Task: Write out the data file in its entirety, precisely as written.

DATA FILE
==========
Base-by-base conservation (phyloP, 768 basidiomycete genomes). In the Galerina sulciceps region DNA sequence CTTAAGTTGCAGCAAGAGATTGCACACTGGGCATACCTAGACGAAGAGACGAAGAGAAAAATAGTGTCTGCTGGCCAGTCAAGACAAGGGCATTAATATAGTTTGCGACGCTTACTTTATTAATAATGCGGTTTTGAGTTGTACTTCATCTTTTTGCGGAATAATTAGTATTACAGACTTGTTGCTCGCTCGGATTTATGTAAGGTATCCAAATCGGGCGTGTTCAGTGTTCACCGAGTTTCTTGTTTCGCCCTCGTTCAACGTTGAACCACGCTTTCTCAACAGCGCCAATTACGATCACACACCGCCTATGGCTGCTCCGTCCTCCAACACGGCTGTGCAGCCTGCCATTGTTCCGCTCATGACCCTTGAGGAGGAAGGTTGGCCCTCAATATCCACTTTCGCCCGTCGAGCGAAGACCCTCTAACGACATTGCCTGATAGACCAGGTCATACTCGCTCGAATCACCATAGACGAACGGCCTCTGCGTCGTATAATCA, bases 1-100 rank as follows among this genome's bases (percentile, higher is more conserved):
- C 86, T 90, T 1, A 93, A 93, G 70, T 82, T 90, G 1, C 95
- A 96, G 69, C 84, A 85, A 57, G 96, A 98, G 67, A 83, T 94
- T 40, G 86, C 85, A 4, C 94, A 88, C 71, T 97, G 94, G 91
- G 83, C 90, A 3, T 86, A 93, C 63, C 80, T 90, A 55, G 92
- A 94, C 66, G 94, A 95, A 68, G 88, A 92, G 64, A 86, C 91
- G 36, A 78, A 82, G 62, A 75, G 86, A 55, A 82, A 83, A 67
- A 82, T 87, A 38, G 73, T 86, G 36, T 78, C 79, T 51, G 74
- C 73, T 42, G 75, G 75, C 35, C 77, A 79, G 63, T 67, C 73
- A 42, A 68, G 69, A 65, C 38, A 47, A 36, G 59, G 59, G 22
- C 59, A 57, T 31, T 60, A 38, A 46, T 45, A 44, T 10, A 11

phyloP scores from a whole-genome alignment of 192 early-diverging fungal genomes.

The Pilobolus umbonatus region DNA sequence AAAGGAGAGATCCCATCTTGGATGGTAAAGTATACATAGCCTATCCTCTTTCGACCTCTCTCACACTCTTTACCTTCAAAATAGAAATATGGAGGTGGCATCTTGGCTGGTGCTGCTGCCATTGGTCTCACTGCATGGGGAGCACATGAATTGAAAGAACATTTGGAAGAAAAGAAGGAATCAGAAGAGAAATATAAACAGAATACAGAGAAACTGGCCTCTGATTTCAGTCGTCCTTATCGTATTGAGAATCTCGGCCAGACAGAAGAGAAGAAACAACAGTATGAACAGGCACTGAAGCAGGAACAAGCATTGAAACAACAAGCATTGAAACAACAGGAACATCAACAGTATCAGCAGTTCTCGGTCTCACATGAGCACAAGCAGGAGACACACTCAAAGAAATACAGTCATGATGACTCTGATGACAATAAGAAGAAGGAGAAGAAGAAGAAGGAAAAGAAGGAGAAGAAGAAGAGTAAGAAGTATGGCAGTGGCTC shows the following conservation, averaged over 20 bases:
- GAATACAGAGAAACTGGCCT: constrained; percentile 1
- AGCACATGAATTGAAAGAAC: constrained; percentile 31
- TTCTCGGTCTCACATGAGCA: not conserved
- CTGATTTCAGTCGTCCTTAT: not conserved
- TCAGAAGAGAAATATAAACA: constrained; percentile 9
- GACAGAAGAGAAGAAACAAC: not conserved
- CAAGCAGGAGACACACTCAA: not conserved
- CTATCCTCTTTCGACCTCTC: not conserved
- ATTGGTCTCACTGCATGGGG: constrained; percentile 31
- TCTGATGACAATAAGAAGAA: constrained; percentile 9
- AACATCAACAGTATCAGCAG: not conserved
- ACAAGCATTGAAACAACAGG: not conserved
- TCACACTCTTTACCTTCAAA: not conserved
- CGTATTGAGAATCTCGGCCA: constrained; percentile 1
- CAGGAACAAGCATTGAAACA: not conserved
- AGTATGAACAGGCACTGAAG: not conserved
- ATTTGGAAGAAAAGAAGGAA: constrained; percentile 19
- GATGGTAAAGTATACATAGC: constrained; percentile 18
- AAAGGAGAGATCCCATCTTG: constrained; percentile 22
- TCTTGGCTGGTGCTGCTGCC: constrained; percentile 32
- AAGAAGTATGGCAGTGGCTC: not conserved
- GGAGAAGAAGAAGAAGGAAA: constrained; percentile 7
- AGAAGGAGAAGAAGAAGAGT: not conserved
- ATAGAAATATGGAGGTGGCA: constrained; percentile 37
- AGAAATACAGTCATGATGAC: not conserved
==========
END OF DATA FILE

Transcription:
Base-by-base conservation (phyloP, 768 basidiomycete genomes). In the Galerina sulciceps region DNA sequence CTTAAGTTGCAGCAAGAGATTGCACACTGGGCATACCTAGACGAAGAGACGAAGAGAAAAATAGTGTCTGCTGGCCAGTCAAGACAAGGGCATTAATATAGTTTGCGACGCTTACTTTATTAATAATGCGGTTTTGAGTTGTACTTCATCTTTTTGCGGAATAATTAGTATTACAGACTTGTTGCTCGCTCGGATTTATGTAAGGTATCCAAATCGGGCGTGTTCAGTGTTCACCGAGTTTCTTGTTTCGCCCTCGTTCAACGTTGAACCACGCTTTCTCAACAGCGCCAATTACGATCACACACCGCCTATGGCTGCTCCGTCCTCCAACACGGCTGTGCAGCCTGCCATTGTTCCGCTCATGACCCTTGAGGAGGAAGGTTGGCCCTCAATATCCACTTTCGCCCGTCGAGCGAAGACCCTCTAACGACATTGCCTGATAGACCAGGTCATACTCGCTCGAATCACCATAGACGAACGGCCTCTGCGTCGTATAATCA, bases 1-100 rank as follows among this genome's bases (percentile, higher is more conserved):
- C 86, T 90, T 1, A 93, A 93, G 70, T 82, T 90, G 1, C 95
- A 96, G 69, C 84, A 85, A 57, G 96, A 98, G 67, A 83, T 94
- T 40, G 86, C 85, A 4, C 94, A 88, C 71, T 97, G 94, G 91
- G 83, C 90, A 3, T 86, A 93, C 63, C 80, T 90, A 55, G 92
- A 94, C 66, G 94, A 95, A 68, G 88, A 92, G 64, A 86, C 91
- G 36, A 78, A 82, G 62, A 75, G 86, A 55, A 82, A 83, A 67
- A 82, T 87, A 38, G 73, T 86, G 36, T 78, C 79, T 51, G 74
- C 73, T 42, G 75, G 75, C 35, C 77, A 79, G 63, T 67, C 73
- A 42, A 68, G 69, A 65, C 38, A 47, A 36, G 59, G 59, G 22
- C 59, A 57, T 31, T 60, A 38, A 46, T 45, A 44, T 10, A 11

phyloP scores from a whole-genome alignment of 192 early-diverging fungal genomes.

The Pilobolus umbonatus region DNA sequence AAAGGAGAGATCCCATCTTGGATGGTAAAGTATACATAGCCTATCCTCTTTCGACCTCTCTCACACTCTTTACCTTCAAAATAGAAATATGGAGGTGGCATCTTGGCTGGTGCTGCTGCCATTGGTCTCACTGCATGGGGAGCACATGAATTGAAAGAACATTTGGAAGAAAAGAAGGAATCAGAAGAGAAATATAAACAGAATACAGAGAAACTGGCCTCTGATTTCAGTCGTCCTTATCGTATTGAGAATCTCGGCCAGACAGAAGAGAAGAAACAACAGTATGAACAGGCACTGAAGCAGGAACAAGCATTGAAACAACAAGCATTGAAACAACAGGAACATCAACAGTATCAGCAGTTCTCGGTCTCACATGAGCACAAGCAGGAGACACACTCAAAGAAATACAGTCATGATGACTCTGATGACAATAAGAAGAAGGAGAAGAAGAAGAAGGAAAAGAAGGAGAAGAAGAAGAGTAAGAAGTATGGCAGTGGCTC shows the following conservation, averaged over 20 bases:
- GAATACAGAGAAACTGGCCT: constrained; percentile 1
- AGCACATGAATTGAAAGAAC: constrained; percentile 31
- TTCTCGGTCTCACATGAGCA: not conserved
- CTGATTTCAGTCGTCCTTAT: not conserved
- TCAGAAGAGAAATATAAACA: constrained; percentile 9
- GACAGAAGAGAAGAAACAAC: not conserved
- CAAGCAGGAGACACACTCAA: not conserved
- CTATCCTCTTTCGACCTCTC: not conserved
- ATTGGTCTCACTGCATGGGG: constrained; percentile 31
- TCTGATGACAATAAGAAGAA: constrained; percentile 9
- AACATCAACAGTATCAGCAG: not conserved
- ACAAGCATTGAAACAACAGG: not conserved
- TCACACTCTTTACCTTCAAA: not conserved
- CGTATTGAGAATCTCGGCCA: constrained; percentile 1
- CAGGAACAAGCATTGAAACA: not conserved
- AGTATGAACAGGCACTGAAG: not conserved
- ATTTGGAAGAAAAGAAGGAA: constrained; percentile 19
- GATGGTAAAGTATACATAGC: constrained; percentile 18
- AAAGGAGAGATCCCATCTTG: constrained; percentile 22
- TCTTGGCTGGTGCTGCTGCC: constrained; percentile 32
- AAGAAGTATGGCAGTGGCTC: not conserved
- GGAGAAGAAGAAGAAGGAAA: constrained; percentile 7
- AGAAGGAGAAGAAGAAGAGT: not conserved
- ATAGAAATATGGAGGTGGCA: constrained; percentile 37
- AGAAATACAGTCATGATGAC: not conserved